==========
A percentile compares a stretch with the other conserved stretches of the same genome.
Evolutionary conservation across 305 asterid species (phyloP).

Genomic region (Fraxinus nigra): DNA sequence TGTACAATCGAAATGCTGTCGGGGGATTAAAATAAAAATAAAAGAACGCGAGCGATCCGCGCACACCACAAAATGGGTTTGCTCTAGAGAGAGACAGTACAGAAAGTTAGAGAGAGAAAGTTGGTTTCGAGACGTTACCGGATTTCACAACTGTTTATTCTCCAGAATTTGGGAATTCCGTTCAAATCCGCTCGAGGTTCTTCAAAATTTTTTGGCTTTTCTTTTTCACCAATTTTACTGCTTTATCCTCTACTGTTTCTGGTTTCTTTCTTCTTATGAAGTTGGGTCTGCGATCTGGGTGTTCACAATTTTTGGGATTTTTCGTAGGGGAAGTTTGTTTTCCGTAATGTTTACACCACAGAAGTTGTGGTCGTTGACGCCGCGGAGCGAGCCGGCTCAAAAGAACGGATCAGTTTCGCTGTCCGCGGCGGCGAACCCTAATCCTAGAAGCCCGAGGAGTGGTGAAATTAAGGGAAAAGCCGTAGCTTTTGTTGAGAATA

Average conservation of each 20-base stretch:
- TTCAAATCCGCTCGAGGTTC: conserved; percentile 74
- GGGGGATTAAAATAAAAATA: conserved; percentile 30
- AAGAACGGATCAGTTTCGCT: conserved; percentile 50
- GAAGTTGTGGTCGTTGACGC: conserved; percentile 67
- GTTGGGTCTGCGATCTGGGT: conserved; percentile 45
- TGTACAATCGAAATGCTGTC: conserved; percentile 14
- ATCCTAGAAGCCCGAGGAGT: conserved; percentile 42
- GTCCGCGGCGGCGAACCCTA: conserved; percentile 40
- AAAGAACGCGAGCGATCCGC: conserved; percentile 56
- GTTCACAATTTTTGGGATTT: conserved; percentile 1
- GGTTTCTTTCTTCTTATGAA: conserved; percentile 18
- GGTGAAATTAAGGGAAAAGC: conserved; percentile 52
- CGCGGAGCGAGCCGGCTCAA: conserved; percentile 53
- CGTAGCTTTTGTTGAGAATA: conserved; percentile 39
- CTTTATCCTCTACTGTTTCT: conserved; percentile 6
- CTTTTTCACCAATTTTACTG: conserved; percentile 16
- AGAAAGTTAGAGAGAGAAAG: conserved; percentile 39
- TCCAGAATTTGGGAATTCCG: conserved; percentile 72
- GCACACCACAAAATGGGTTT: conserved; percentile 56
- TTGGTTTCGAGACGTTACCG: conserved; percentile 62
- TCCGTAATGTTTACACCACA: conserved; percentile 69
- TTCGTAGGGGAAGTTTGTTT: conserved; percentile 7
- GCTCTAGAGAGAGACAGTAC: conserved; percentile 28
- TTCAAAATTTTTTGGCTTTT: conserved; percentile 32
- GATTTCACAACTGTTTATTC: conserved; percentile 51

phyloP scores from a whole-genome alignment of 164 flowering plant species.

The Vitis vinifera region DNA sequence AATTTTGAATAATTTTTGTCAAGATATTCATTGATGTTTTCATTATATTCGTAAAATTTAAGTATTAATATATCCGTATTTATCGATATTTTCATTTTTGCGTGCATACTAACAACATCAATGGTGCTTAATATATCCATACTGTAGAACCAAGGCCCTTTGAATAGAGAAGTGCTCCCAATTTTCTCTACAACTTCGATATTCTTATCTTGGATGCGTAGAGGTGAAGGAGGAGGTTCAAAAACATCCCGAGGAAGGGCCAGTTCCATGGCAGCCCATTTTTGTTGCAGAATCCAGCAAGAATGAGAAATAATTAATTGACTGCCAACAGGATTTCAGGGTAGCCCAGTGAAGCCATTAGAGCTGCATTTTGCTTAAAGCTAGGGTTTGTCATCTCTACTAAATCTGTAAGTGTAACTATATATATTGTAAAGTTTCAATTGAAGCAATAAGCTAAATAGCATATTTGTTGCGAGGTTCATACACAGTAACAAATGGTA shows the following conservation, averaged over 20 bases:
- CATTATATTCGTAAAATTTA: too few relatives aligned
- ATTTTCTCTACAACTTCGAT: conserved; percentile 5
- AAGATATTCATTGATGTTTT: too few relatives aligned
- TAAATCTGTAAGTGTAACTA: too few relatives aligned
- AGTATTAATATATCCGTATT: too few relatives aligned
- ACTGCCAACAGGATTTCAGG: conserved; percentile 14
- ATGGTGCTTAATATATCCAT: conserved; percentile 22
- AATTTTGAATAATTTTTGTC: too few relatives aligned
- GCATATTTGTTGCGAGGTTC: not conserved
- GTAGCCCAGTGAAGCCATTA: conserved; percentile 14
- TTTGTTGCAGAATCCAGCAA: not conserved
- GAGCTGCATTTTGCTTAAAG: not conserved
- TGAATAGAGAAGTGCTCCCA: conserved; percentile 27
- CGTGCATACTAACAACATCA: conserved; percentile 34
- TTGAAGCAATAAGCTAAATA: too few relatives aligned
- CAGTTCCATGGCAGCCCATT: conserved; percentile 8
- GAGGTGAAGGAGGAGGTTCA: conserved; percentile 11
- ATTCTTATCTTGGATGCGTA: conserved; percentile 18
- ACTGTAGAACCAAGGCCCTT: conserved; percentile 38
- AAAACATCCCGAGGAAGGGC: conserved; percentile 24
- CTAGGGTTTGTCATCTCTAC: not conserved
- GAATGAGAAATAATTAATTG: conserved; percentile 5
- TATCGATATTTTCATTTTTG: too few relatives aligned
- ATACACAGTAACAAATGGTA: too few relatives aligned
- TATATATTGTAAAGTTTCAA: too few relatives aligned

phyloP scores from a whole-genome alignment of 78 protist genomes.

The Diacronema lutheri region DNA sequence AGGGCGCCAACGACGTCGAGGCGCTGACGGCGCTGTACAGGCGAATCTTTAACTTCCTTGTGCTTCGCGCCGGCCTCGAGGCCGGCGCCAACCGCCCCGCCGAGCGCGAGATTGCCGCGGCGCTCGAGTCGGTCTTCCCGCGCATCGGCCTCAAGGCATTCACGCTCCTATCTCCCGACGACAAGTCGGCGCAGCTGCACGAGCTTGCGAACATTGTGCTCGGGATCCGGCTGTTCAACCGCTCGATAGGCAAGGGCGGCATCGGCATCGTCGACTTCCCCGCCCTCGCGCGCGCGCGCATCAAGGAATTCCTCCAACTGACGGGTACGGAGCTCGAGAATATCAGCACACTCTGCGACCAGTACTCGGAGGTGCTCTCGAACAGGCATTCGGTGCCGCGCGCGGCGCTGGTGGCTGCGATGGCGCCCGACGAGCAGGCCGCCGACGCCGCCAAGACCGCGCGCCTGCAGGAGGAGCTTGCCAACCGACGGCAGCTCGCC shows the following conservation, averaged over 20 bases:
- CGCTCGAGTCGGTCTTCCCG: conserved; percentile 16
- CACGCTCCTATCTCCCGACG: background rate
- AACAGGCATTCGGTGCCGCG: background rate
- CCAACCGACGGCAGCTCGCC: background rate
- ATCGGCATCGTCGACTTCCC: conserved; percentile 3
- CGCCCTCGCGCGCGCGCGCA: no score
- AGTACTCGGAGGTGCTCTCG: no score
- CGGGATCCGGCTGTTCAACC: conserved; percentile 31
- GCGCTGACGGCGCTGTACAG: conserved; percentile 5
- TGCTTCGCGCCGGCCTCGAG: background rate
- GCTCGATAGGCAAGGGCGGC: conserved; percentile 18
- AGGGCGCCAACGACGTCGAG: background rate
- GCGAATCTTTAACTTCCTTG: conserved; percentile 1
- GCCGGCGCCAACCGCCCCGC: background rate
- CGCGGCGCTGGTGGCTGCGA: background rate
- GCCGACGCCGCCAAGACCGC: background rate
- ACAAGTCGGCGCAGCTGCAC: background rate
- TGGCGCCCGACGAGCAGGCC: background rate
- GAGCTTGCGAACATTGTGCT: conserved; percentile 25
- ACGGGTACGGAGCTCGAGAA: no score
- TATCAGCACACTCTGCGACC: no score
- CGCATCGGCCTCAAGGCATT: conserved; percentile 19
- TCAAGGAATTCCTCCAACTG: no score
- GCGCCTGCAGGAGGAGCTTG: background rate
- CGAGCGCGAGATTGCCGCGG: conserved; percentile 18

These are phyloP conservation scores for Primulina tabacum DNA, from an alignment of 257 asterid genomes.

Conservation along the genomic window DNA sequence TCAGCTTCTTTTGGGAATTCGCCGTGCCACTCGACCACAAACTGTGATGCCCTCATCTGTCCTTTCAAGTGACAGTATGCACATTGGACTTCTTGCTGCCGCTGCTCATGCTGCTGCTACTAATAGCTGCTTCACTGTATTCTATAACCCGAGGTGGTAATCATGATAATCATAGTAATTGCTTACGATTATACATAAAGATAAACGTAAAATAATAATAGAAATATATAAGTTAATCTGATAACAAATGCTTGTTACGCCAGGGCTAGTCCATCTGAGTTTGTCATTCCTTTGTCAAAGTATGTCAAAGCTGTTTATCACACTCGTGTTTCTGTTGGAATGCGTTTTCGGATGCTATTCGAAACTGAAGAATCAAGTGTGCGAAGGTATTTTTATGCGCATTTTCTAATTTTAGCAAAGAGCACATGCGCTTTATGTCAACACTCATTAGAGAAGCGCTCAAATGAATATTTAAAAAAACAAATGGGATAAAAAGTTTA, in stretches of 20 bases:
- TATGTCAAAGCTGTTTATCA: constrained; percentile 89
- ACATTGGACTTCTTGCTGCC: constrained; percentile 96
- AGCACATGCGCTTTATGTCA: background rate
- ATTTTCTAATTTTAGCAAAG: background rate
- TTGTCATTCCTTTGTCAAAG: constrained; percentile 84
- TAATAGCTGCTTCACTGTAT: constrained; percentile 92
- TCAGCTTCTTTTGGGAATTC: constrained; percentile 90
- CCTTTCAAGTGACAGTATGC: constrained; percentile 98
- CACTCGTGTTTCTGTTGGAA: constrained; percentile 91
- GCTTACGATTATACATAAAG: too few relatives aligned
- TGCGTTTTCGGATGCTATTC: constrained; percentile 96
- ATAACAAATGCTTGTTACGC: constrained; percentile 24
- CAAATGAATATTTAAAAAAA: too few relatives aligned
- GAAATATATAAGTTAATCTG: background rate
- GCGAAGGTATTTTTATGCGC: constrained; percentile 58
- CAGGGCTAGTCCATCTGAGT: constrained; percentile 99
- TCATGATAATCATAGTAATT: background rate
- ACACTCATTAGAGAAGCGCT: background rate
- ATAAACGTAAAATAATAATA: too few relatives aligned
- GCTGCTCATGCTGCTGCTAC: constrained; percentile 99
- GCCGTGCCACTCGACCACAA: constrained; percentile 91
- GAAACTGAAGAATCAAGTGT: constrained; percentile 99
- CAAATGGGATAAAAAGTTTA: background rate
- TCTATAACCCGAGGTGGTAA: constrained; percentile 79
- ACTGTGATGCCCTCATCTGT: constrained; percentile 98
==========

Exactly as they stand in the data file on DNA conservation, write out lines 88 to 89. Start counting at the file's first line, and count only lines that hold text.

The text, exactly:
- AGCACATGCGCTTTATGTCA: background rate
- ATTTTCTAATTTTAGCAAAG: background rate